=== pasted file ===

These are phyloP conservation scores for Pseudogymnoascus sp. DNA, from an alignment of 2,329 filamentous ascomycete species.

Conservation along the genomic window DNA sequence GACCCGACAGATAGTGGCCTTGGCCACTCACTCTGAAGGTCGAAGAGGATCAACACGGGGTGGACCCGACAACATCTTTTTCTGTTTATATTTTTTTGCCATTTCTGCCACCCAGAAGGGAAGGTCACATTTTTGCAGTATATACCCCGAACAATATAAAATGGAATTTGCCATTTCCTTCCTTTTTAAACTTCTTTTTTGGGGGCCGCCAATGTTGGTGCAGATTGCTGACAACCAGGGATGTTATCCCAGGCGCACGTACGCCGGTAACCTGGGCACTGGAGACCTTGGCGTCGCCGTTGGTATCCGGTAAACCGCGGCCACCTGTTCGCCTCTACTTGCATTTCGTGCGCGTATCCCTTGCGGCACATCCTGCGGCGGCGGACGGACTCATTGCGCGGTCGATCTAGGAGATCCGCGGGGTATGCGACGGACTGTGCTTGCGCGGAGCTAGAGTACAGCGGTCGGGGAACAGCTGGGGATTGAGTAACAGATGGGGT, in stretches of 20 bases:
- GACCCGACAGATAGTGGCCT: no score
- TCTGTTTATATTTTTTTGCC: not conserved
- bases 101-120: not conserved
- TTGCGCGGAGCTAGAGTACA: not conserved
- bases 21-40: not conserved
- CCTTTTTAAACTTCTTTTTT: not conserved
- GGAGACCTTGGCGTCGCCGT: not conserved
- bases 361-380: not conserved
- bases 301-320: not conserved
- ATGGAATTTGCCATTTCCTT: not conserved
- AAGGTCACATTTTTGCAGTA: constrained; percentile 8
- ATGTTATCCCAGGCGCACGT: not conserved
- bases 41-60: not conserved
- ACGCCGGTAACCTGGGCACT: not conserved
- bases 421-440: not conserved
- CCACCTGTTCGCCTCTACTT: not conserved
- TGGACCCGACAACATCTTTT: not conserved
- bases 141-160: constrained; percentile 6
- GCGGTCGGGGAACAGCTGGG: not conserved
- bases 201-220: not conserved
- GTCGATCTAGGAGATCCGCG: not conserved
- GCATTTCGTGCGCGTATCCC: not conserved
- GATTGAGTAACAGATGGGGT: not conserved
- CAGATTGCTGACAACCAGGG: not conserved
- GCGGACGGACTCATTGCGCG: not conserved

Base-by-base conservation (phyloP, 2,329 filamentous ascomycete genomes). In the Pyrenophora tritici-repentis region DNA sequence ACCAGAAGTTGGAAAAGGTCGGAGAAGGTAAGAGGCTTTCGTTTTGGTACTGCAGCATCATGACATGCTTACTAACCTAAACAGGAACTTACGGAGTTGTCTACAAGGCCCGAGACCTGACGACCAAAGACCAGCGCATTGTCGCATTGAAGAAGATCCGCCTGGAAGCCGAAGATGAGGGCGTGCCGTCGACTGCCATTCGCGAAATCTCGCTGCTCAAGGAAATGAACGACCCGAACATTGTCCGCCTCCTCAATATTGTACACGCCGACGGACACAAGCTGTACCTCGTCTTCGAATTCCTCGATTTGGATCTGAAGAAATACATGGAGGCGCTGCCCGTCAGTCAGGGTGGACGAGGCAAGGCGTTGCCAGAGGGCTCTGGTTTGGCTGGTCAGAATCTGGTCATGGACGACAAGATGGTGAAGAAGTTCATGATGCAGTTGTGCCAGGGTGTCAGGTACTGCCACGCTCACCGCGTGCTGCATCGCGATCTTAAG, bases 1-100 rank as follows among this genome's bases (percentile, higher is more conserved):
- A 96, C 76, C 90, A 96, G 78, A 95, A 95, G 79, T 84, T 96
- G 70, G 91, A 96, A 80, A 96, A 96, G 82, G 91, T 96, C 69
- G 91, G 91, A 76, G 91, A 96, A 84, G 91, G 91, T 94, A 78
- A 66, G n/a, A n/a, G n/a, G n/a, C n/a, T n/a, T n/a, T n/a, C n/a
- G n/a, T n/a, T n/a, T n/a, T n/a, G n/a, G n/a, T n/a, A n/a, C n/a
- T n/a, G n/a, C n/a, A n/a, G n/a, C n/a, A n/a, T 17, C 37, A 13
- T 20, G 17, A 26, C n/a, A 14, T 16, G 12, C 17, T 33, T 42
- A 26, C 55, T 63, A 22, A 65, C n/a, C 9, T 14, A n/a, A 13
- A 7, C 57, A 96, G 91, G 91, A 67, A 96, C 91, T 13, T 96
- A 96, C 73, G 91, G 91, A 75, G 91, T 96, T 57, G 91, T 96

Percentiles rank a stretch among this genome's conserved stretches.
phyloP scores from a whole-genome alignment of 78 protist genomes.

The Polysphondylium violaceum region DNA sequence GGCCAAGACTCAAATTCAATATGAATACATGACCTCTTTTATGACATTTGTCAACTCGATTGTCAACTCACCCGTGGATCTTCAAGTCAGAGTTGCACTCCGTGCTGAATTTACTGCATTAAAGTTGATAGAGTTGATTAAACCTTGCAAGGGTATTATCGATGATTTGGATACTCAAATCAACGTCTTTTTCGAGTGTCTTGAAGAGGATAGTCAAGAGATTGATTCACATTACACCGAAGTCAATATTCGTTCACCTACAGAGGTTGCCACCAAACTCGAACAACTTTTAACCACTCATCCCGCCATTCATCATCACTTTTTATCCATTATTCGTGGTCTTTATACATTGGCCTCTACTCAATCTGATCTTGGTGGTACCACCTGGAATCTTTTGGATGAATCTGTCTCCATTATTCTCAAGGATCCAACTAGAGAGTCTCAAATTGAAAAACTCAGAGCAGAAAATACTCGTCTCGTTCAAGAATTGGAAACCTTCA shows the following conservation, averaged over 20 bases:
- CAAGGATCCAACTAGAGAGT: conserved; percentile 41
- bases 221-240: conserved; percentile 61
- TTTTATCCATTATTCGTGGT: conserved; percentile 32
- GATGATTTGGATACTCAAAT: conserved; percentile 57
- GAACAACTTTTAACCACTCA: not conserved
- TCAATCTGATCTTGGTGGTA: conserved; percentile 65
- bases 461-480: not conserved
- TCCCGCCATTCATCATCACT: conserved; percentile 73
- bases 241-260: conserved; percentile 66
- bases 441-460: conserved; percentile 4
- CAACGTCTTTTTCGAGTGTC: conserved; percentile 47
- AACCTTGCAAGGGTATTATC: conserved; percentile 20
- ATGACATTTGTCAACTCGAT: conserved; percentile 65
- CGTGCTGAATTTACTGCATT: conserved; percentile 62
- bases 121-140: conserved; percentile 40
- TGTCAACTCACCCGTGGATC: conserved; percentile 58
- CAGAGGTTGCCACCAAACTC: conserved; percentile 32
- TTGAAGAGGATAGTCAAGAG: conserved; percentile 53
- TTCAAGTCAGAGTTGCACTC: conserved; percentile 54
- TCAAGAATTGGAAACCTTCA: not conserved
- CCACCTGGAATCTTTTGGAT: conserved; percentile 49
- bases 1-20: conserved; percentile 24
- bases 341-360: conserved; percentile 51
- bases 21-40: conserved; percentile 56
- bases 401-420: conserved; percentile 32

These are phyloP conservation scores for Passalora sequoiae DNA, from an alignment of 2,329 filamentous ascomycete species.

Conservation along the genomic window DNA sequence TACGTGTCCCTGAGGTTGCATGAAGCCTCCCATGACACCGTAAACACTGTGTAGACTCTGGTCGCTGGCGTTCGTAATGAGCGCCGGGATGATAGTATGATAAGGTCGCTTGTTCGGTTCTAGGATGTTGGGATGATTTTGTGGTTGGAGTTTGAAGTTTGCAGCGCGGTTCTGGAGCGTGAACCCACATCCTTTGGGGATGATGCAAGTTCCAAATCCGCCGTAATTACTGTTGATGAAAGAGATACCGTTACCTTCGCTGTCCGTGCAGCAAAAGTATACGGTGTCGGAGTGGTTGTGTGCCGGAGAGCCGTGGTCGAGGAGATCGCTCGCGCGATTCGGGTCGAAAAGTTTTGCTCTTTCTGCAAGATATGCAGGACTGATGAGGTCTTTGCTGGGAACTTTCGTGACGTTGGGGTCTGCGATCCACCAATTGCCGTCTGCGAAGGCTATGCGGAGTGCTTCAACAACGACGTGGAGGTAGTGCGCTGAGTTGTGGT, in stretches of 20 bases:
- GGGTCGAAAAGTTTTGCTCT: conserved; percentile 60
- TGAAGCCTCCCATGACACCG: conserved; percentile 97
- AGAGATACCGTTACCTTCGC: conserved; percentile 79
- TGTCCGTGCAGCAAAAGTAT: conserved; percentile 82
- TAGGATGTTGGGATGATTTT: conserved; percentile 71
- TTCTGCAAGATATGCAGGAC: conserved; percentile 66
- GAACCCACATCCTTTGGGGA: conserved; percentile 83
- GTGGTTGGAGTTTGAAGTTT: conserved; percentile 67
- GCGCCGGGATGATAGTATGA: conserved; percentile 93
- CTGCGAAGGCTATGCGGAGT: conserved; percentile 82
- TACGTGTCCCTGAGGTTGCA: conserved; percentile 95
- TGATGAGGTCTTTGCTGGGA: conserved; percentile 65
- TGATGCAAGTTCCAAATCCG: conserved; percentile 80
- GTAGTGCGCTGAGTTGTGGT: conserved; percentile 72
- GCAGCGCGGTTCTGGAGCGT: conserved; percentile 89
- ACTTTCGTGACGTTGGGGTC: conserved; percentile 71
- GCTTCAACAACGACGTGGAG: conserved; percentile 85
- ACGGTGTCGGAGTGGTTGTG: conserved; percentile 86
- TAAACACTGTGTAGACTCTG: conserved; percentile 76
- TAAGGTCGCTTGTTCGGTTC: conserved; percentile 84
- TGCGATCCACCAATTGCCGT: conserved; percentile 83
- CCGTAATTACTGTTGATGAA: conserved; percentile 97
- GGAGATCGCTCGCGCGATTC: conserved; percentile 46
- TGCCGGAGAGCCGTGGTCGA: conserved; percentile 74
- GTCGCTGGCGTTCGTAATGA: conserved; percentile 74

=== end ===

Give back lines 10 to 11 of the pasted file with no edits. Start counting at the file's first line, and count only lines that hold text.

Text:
- bases 361-380: not conserved
- bases 301-320: not conserved